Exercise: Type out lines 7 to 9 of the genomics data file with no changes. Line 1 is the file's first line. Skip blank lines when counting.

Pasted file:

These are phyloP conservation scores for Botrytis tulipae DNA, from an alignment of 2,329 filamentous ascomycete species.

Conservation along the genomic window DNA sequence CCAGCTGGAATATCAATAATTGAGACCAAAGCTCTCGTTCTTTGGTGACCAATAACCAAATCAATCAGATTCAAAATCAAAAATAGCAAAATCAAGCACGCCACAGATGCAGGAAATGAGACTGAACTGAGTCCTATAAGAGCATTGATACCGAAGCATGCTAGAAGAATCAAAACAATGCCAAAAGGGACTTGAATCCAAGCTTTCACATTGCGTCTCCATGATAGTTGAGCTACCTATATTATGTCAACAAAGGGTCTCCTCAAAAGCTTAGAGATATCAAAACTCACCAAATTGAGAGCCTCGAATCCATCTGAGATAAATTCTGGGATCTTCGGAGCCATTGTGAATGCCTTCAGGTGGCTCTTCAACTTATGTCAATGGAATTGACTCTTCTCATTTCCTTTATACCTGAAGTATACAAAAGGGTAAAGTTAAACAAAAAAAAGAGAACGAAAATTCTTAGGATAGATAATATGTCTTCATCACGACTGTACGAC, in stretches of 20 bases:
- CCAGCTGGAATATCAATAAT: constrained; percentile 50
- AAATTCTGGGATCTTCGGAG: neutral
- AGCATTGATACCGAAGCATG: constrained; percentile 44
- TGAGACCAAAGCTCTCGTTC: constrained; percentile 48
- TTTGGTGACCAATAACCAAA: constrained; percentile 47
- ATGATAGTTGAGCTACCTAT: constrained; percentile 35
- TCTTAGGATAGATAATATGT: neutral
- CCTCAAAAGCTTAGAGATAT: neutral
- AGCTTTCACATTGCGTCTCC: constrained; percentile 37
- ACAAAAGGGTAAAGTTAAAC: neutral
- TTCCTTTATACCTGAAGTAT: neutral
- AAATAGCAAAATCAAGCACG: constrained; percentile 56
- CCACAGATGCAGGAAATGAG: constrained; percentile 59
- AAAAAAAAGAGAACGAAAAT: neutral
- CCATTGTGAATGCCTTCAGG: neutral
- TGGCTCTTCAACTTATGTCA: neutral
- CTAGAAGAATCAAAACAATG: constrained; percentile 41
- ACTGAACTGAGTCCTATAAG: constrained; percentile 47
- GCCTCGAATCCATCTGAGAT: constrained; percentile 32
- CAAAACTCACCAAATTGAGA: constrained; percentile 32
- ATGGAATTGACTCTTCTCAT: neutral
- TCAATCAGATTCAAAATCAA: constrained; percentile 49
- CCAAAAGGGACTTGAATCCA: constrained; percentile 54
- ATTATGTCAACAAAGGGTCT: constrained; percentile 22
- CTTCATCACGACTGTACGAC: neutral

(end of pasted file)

- TTTGGTGACCAATAACCAAA: constrained; percentile 47
- ATGATAGTTGAGCTACCTAT: constrained; percentile 35
- TCTTAGGATAGATAATATGT: neutral